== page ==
Risk management learnings for future resilience

Man on mobile phone whilst in a car

2022 served as a reminder that travel disruptions can come in many forms and that downstream risks are just as important as their catalyst. Companies should use lessons from the past to evolve and strengthen their operational resiliency in the face of what’s to come in the future.

For example, earlier this year, as COVID-19 restrictions eased, airports and carriers around the world had to come to terms that they were simply not ready for the large swaths of passengers returning to the skies. Companies were faced with a new dilemma: airport and airline operational meltdowns.

In 2023, organizations should stay vigilant of everything from labor strikes to mass transit delays as providers continue to strengthen their operational capabilities.


Sanctions and supply flow challenges

The conflict in Ukraine continues to be a destabilizing factor around the world. It’s just one example of some of the geopolitical threats facing companies and their travelers in 2023 and beyond. From social unrest in Brazil and Peru, to rising tensions between neighbors in East Asia and the Middle East, these trends can often result in actions that disrupt the free flow of goods and travel across both city and country lines.

Companies can mitigate their risk in 2023 by reviewing their business continuity plans and working with key stakeholders to reintroduce or reinforce safety and risk best practices.

Large global sporting events are back

If 2022 was inspiring in one way, it was through the reintroduction of sold-out crowds at popular global events such as the 2022 FIFA World Cup in Qatar. Though the event was in no short supply of controversies, companies were more prepared than ever to tackle travel logistics, thanks to a range of helpful security solutions offered by both the private and public sectors.

In 2023, keep an eye out for events such as the 2023 FIFA Women’s World Cup in Australia and New Zealand, the coronation of King Charles III and Camilla, Queen Consort in the UK, and the 19th Asian Games in China.

Are you truly focused on your people?

In 2023, the goal for all companies should be centered around ‘resilience’ for all of its people. People risk management has become a major cornerstone that encourages companies to focus not just on traveling employees, but all employees.

With global mobility at an all-time high, companies should work with compliance teams to have policies in place for a diverse array of staff – from road warriors to work-from-anywhere employees. Coming off the heels of its 2021 introduction, ISO 31030:2021 and its parent, ISO 31000:2018 have proven to be valuable frameworks for companies looking to build or strengthen their holistic risk management strategies.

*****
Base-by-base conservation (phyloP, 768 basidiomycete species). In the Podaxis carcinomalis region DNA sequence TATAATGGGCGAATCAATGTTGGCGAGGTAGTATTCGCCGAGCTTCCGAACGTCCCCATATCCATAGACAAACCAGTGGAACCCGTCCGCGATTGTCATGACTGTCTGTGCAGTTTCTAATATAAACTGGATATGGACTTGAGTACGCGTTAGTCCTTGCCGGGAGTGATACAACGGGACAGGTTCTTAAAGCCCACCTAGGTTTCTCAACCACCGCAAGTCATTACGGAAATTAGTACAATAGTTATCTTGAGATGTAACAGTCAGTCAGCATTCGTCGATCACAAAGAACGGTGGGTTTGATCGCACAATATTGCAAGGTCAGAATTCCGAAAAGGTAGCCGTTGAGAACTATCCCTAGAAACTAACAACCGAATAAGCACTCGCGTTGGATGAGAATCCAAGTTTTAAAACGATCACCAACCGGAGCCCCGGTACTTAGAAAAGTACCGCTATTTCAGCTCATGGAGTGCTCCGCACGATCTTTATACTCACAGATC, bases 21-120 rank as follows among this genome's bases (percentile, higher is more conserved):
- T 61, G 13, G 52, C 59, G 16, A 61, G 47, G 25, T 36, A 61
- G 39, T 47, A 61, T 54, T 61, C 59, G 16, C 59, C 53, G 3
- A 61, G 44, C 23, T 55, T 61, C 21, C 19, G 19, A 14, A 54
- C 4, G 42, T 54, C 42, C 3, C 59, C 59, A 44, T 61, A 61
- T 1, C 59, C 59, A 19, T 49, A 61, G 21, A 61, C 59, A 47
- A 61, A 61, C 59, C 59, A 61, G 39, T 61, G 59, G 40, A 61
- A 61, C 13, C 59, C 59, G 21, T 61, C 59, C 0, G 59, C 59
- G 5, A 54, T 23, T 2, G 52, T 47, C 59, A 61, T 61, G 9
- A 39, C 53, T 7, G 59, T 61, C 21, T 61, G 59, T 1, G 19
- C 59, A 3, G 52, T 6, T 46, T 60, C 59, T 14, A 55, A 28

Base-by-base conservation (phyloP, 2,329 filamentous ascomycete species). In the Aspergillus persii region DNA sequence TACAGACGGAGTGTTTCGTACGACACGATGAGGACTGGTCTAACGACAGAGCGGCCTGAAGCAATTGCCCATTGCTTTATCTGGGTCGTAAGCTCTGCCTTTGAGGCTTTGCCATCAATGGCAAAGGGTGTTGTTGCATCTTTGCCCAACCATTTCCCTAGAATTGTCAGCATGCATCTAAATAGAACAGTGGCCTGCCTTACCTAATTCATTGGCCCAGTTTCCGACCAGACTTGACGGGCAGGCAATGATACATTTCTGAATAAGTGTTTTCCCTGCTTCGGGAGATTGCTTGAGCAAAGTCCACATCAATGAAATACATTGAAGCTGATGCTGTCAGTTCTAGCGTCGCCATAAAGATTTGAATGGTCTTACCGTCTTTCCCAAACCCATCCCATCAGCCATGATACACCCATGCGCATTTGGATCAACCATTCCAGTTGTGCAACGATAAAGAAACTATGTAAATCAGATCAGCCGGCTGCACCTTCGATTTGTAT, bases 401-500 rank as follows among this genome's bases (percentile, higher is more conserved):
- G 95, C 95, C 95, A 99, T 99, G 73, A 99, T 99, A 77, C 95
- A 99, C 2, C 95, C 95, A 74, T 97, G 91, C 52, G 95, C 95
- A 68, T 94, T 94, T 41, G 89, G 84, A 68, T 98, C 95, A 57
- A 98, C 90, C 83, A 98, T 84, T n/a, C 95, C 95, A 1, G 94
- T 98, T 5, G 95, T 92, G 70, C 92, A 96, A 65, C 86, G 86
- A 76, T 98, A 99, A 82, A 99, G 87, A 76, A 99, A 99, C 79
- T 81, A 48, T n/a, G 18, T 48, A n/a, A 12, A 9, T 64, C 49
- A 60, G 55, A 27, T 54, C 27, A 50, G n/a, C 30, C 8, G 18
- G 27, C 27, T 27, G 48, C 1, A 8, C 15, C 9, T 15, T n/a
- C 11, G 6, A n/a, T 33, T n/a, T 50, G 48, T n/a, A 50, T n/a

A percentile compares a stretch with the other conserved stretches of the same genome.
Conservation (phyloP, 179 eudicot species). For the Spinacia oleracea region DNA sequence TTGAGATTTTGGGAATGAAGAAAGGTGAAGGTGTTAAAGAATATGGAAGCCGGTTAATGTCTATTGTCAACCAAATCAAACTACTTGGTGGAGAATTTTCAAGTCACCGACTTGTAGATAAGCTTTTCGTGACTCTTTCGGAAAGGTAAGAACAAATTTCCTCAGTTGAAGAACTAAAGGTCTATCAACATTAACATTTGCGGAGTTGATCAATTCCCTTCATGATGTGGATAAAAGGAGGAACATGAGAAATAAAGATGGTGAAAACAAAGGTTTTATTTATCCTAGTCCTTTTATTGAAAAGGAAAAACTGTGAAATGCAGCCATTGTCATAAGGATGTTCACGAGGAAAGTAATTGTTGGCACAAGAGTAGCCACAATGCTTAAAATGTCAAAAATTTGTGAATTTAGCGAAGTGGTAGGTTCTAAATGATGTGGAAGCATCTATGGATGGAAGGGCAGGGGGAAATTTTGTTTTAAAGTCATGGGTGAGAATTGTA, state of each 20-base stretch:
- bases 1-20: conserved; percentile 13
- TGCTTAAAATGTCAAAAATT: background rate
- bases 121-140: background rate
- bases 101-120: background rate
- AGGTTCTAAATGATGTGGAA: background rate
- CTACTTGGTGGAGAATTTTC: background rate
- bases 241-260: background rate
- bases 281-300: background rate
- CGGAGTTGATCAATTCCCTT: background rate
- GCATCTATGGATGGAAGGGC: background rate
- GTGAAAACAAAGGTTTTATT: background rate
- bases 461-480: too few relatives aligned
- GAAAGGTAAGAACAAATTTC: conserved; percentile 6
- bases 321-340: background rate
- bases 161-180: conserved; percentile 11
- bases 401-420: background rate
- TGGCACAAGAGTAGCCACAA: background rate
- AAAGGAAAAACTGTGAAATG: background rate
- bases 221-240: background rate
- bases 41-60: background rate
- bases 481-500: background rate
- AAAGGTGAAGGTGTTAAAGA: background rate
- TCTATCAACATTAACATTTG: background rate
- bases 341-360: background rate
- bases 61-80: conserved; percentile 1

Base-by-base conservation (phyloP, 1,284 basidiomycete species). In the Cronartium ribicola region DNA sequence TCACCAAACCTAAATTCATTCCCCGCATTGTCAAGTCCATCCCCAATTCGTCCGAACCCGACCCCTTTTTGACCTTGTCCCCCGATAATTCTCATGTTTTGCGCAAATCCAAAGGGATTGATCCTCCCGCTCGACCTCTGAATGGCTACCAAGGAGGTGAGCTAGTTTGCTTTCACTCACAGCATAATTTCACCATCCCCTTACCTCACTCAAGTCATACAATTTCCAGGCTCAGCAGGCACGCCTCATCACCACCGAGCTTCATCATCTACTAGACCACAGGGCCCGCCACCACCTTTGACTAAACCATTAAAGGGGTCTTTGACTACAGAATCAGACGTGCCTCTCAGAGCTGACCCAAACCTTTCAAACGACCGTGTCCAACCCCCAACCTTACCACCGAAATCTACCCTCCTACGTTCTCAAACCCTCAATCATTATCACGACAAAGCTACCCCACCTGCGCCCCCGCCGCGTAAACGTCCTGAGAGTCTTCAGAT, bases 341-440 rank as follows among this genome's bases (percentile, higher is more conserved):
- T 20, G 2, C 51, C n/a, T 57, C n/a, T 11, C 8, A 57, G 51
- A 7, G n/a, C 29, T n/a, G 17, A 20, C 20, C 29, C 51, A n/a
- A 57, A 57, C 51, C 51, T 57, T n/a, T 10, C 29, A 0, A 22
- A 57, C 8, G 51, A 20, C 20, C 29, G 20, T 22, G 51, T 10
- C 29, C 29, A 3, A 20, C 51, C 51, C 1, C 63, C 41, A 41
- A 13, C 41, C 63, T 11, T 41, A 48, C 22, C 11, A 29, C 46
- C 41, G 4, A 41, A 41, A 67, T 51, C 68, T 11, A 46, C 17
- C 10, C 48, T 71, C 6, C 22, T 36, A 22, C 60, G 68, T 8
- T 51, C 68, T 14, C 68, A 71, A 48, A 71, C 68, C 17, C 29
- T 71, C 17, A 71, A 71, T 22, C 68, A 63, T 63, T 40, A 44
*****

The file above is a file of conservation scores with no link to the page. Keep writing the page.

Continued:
With many corporate travelers hitting the road again, companies should focus on getting back to basics. They can start by reevaluating their travel policy and by bridging the gap between key stakeholders within their businesses from HR and legal to corporate security, communications, risk, and compliance. In addition, companies should take into consideration environmental, social, and governance (ESG) initiatives as well as diversity, equity, inclusion, and accessibility (DEIA) needs when re-drafting their travel and people risk management policies.

Cyberthreats remain

With new digital threats on the horizon, companies should consider cyber threats facing their traveling employees in 2023. Organizations like the Cybersecurity & Infrastructure Security Agency (CISA) in the United States, l’Agence nationale de la sécurité des systèmes d’information (ANSSI) in France, and the Australian Cyber Security Centre (ACSC) have all created useful tools to help urge companies better protect their people from malicious cyber-attacks.

Double down on partnerships

2023 is the year that companies of all shapes and sizes will need to double down on partnerships that broaden their knowledge of travel and people risk management trends.

For example, FCM has worked closely with public-private partnerships like the Overseas Security & Advisory Council (OSAC) in the United States, as well as with a diverse array of risk management companies including Crisis24 and Sherpa. Together, we track everything from 2023’s new ETIAS Visa Waiver rollout to health, transportation, environmental, geopolitical, and everchanging COVID-19 border and movement restrictions.

By the end of 2022, FCM helped its customers track nearly 1,300 travel alerts related to COVID-19 border and movement restrictions, and just under 15,000 alerts covering a range of categories from transportation-related incidents to severe weather phenomena. In 2023, FCM expects those numbers to remain the same as entry/exit requirements continue to evolve in the wake of new COVID-19 variants and as countries become less dependent on ‘zero-COVID’ policies.

And while all of this may seem like a large obstacle, it’s important to have a trustworthy travel partner by your side to help tackle each new challenge along the way. A partner with 24/7 travel assistance capabilities, intuitive products, and years of travel and risk management experience that aligns with your company’s needs to help make 2023 the safest, smoothest, and most efficient year to date.

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